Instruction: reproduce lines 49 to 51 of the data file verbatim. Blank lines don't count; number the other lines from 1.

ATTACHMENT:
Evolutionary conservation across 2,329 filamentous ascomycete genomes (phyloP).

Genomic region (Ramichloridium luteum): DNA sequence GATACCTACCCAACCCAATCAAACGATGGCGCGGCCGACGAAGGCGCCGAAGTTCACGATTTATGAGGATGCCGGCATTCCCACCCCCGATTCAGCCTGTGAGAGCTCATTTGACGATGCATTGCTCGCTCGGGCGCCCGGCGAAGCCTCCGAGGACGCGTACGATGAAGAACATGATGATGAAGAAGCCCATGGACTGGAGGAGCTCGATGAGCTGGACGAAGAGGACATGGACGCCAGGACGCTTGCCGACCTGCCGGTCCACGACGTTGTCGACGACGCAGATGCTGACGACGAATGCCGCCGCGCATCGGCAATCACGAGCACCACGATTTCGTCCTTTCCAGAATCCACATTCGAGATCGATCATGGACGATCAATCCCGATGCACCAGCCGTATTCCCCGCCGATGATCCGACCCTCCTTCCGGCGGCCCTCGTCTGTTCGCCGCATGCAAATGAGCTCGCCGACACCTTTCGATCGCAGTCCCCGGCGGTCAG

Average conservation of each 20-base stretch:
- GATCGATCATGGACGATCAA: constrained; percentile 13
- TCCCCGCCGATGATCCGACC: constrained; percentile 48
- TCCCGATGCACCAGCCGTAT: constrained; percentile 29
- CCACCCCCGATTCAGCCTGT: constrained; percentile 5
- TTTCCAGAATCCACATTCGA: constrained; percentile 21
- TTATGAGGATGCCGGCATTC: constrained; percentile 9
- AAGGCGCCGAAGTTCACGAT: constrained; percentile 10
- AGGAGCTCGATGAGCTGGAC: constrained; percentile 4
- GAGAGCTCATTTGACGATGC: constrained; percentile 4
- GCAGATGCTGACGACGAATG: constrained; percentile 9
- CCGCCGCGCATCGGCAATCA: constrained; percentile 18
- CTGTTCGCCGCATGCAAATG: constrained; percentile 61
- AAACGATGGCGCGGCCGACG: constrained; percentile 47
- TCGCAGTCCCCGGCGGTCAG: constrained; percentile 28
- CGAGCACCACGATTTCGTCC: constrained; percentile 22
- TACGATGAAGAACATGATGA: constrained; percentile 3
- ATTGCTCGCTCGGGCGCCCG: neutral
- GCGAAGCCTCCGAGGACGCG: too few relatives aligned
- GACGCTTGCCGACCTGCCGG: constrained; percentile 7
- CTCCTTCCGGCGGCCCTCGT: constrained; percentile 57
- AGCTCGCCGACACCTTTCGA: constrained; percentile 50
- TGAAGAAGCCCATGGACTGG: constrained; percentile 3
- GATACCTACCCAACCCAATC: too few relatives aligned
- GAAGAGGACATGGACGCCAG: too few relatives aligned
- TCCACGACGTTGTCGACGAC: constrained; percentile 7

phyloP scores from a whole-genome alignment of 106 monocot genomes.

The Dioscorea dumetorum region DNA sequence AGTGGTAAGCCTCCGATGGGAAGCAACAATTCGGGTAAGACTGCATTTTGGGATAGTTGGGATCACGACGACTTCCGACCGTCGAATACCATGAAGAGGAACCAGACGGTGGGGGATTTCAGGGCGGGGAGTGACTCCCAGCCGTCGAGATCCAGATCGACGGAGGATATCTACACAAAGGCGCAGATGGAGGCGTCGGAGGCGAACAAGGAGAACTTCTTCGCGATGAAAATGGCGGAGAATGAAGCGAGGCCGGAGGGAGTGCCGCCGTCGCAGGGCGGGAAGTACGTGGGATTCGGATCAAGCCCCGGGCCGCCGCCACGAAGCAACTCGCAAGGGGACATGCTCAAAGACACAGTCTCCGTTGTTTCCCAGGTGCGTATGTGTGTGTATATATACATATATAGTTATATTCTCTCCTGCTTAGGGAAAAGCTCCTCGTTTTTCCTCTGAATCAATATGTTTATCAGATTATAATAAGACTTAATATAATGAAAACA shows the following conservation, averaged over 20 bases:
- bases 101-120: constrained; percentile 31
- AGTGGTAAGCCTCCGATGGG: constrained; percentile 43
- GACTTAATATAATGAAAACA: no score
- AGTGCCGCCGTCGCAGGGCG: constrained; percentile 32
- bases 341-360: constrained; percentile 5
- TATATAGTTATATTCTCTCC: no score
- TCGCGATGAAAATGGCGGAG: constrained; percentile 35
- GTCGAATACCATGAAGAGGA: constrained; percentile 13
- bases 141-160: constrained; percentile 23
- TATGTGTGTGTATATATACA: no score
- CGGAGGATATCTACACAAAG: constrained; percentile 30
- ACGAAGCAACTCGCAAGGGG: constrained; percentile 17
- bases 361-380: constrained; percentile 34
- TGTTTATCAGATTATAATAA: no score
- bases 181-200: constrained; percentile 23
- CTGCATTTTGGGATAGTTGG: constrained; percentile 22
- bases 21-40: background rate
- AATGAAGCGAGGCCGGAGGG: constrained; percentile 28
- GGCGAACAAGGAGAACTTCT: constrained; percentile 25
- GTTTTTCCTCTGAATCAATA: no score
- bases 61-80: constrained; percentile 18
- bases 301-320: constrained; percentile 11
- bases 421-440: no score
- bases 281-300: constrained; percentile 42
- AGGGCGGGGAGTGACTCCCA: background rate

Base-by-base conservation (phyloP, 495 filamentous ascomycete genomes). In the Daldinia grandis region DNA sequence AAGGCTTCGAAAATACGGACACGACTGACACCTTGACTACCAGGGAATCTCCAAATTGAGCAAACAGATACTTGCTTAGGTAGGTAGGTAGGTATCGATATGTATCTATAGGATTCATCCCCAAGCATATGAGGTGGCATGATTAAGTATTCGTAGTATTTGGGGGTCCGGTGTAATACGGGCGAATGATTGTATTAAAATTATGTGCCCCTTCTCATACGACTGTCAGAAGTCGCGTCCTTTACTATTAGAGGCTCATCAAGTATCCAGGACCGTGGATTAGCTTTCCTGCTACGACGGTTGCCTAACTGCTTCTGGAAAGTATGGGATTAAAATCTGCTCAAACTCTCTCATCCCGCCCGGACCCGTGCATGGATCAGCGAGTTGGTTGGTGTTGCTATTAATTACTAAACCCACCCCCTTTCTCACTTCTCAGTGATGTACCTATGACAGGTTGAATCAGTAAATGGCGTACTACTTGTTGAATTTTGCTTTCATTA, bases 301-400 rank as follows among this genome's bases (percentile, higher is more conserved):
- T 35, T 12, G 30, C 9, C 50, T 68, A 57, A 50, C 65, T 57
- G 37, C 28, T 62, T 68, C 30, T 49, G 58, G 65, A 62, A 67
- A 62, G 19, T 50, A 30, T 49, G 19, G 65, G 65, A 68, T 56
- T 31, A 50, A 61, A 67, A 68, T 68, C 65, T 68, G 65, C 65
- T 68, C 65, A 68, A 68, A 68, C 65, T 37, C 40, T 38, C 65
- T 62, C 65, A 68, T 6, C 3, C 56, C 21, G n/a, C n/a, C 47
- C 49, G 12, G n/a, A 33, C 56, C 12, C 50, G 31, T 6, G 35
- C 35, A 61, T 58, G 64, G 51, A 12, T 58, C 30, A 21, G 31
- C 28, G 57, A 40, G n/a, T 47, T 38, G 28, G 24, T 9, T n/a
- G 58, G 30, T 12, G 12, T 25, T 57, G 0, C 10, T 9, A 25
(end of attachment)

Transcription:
- GGCGAACAAGGAGAACTTCT: constrained; percentile 25
- GTTTTTCCTCTGAATCAATA: no score
- bases 61-80: constrained; percentile 18